Bouteloua dactyloides syn. Buchloë dactyloides
family: Grass (Poaceae)
he'konō'ėstse, "stiff plants" (Glenmore and Leman 1984: 146; Leman 1980: 181)
Buffalograss is perennial, short, grey-green grass with many branching stolons and very fine and numerous roots. It forms a dense sod. Leaves are crispy, sparsely hairy, 1 to 2 mm wide, 5 to 13 cm high, in the southern Plains up to 30 cm high. Flower stem is 10 to 20 cm tall. The male inflorescence is a panicle, the female one is a cluster of two to four spikelets, 5 to 15 mm long. Buffalograss grows on dry plains. It ranges from northeast Montana, North Dakota and northwest Minnesota to southern Louisiana and northern Mexico.


Bouteloua gracilis
family: Grass (Poaceae)
The common Cheyenne word for prairie grass is ma'ō'ėstse ("red plants"). Cheyennes named them with reference to ferruginous color of this grass in autumn (Petter 1915: 521–2).
Blue grama is perennial, grey-green, densely bunched, erect grass, 15 to 30 cm high. Its roots reach to 2 m deep. Leaves are flat or loosely infolded, 1 to 2 mm wide. One plant has two inflorescence mostly, sometimes one or three. It is unilateral cluster, 2,5 to 5 cm long. Blue grama grows on the high plains from Alberta, Saskatchewan, and Manitoba to northern Mexico and southern California.


Andropogon scoparius syn. Schizachyrium scoparium var. scoparium
family: Grass (Poaceae)
ma'ō'ėstse ("red plants"), common name for prairie grass
Little bluestem is 45 to 135 tall, perennial grass. Stems are unbranching or little branching, green to purple. Leaves are 15 to 45 cm long, 2 to 8 mm wide, pointed, glabrous to hairy. Inflorescences are spikelets, 25 to 75 mm long. Long awns protrude from the spikelet. Little bluestem blossoms from August to October. It grows on dry, sandy soils. It ranges from southern Canada to California, Mexico, and the Mexican Gulf.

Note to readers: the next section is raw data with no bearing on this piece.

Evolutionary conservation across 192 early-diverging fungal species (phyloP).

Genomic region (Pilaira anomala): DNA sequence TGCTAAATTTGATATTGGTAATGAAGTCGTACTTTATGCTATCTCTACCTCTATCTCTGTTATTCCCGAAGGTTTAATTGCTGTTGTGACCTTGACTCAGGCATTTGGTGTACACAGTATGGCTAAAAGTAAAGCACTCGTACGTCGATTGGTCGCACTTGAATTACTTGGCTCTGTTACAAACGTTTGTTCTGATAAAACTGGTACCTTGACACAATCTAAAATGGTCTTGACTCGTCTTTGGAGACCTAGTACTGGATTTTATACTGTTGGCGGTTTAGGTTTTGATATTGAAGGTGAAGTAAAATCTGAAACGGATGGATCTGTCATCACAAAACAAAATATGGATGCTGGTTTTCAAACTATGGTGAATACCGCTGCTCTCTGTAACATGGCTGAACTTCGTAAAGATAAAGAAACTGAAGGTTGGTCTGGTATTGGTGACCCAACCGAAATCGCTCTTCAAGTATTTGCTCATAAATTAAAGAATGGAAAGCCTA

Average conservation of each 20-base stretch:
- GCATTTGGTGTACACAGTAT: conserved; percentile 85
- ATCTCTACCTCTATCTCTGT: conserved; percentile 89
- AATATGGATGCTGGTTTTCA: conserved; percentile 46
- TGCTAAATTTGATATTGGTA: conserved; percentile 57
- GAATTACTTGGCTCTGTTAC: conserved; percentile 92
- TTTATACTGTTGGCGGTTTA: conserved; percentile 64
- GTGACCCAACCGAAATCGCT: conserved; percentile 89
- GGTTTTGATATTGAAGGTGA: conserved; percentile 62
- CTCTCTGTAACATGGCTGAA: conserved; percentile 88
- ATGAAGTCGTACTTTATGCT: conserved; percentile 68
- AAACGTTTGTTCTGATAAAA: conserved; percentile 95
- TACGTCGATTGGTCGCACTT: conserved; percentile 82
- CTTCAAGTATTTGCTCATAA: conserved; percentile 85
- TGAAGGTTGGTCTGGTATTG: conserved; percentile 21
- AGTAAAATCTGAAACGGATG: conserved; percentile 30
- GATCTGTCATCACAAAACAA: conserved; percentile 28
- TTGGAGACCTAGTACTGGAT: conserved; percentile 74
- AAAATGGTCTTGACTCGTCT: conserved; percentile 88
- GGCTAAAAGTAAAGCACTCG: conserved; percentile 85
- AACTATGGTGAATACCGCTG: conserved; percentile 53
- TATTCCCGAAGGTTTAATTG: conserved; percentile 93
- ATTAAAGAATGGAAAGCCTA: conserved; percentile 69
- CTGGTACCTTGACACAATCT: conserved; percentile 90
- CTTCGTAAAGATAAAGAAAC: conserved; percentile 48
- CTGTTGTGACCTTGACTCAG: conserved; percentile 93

In 1800’s when Cheyennes adapted to nomadic and hunting way of life, their surviving and prosperity depended on horses to a great extent. At that time, a common Cheyenne band owned thousand-headed herd of horses therefore it had to seek for a camping place where a good pasture was. Mostly, it used to be along rivers or creeks where the highest, thickest, and the most quality grass. Cheyennes sought especially for grama grasses (Bouteloua sp.), bluestems (Andropogon sp.), and buffalograss whose mixed populations don’t cover small, isolated sites only but coherent areas tens of hectares wide (Moore 1996: 48–9).
Grama, bluestem, and buffalograss range together abundantly from central Texas, over western Oklahoma, Kansas, and Nebraska to the Black Hill area. Buffalograss is abundant as far as northeast Wyoming and eastern foothills of the Rocky Mountains. Bluestem is abundant as far as southern North Dakota and Missouri River (Moore 1987: 158). The mentioned territories was occuppied by Cheyennes between 1780 and 1870.
> literature